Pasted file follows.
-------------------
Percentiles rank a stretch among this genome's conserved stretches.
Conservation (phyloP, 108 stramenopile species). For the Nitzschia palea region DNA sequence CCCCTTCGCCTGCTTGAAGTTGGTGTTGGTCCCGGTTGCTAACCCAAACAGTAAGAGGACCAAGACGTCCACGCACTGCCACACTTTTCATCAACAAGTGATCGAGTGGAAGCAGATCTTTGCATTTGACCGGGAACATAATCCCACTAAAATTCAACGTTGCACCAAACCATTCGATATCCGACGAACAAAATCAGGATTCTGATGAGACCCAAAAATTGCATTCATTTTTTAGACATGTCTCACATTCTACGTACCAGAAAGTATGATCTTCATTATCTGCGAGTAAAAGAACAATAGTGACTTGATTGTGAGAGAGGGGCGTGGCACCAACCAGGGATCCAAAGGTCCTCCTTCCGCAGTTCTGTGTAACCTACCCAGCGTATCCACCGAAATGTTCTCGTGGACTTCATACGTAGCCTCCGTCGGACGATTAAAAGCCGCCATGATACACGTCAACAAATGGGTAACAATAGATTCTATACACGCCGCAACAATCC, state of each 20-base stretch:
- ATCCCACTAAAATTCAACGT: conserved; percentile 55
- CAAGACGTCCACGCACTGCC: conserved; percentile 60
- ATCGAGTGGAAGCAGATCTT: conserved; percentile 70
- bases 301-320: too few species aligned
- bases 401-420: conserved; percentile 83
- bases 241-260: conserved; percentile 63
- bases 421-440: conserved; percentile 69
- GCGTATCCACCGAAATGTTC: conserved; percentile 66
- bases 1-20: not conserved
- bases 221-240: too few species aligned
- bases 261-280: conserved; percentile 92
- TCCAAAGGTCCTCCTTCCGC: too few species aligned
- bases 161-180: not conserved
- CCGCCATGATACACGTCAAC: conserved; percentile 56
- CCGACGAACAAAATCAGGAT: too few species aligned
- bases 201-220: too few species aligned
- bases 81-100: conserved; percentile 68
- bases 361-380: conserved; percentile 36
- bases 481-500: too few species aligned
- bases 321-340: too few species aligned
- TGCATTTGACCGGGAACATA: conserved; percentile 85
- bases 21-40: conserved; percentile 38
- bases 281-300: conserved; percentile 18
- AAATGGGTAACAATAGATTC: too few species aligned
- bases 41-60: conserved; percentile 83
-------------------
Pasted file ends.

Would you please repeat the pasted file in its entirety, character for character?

Percentiles rank a stretch among this genome's conserved stretches.
Conservation (phyloP, 108 stramenopile species). For the Nitzschia palea region DNA sequence CCCCTTCGCCTGCTTGAAGTTGGTGTTGGTCCCGGTTGCTAACCCAAACAGTAAGAGGACCAAGACGTCCACGCACTGCCACACTTTTCATCAACAAGTGATCGAGTGGAAGCAGATCTTTGCATTTGACCGGGAACATAATCCCACTAAAATTCAACGTTGCACCAAACCATTCGATATCCGACGAACAAAATCAGGATTCTGATGAGACCCAAAAATTGCATTCATTTTTTAGACATGTCTCACATTCTACGTACCAGAAAGTATGATCTTCATTATCTGCGAGTAAAAGAACAATAGTGACTTGATTGTGAGAGAGGGGCGTGGCACCAACCAGGGATCCAAAGGTCCTCCTTCCGCAGTTCTGTGTAACCTACCCAGCGTATCCACCGAAATGTTCTCGTGGACTTCATACGTAGCCTCCGTCGGACGATTAAAAGCCGCCATGATACACGTCAACAAATGGGTAACAATAGATTCTATACACGCCGCAACAATCC, state of each 20-base stretch:
- ATCCCACTAAAATTCAACGT: conserved; percentile 55
- CAAGACGTCCACGCACTGCC: conserved; percentile 60
- ATCGAGTGGAAGCAGATCTT: conserved; percentile 70
- bases 301-320: too few species aligned
- bases 401-420: conserved; percentile 83
- bases 241-260: conserved; percentile 63
- bases 421-440: conserved; percentile 69
- GCGTATCCACCGAAATGTTC: conserved; percentile 66
- bases 1-20: not conserved
- bases 221-240: too few species aligned
- bases 261-280: conserved; percentile 92
- TCCAAAGGTCCTCCTTCCGC: too few species aligned
- bases 161-180: not conserved
- CCGCCATGATACACGTCAAC: conserved; percentile 56
- CCGACGAACAAAATCAGGAT: too few species aligned
- bases 201-220: too few species aligned
- bases 81-100: conserved; percentile 68
- bases 361-380: conserved; percentile 36
- bases 481-500: too few species aligned
- bases 321-340: too few species aligned
- TGCATTTGACCGGGAACATA: conserved; percentile 85
- bases 21-40: conserved; percentile 38
- bases 281-300: conserved; percentile 18
- AAATGGGTAACAATAGATTC: too few species aligned
- bases 41-60: conserved; percentile 83